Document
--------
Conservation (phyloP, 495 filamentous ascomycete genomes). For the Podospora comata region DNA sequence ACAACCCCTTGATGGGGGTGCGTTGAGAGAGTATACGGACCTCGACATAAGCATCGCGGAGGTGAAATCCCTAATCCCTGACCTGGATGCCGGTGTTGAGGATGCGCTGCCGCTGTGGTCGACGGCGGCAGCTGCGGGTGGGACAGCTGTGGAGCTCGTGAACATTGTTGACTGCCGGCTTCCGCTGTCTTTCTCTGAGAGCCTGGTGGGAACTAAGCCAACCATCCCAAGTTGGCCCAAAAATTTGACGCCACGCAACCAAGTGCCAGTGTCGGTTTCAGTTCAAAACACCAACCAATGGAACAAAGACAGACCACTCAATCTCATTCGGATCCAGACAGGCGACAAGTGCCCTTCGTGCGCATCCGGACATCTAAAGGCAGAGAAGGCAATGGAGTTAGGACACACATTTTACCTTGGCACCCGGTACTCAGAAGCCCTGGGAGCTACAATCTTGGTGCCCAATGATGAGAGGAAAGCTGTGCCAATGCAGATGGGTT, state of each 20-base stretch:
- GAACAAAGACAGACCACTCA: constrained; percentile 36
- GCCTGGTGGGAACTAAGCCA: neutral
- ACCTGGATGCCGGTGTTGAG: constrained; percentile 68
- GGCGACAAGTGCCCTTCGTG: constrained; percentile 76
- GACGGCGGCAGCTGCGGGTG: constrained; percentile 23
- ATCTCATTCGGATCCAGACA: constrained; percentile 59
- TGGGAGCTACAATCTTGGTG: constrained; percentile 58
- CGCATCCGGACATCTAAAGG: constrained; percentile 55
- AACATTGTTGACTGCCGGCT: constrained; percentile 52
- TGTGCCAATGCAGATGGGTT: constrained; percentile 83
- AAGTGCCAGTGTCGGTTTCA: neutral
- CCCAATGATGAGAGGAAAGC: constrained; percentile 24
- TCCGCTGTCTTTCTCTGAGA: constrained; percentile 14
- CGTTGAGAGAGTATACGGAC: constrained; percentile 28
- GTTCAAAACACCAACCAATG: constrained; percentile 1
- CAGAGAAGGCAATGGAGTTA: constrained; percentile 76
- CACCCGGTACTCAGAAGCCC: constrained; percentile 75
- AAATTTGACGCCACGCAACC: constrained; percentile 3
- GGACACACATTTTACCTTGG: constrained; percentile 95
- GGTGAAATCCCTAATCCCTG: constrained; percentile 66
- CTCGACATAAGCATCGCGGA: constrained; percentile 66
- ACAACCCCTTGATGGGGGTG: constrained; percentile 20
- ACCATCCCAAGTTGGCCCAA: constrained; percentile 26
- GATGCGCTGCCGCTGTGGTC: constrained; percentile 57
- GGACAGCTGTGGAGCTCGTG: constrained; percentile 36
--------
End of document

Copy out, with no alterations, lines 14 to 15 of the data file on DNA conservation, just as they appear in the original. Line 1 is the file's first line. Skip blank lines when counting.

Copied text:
- TCCGCTGTCTTTCTCTGAGA: constrained; percentile 14
- CGTTGAGAGAGTATACGGAC: constrained; percentile 28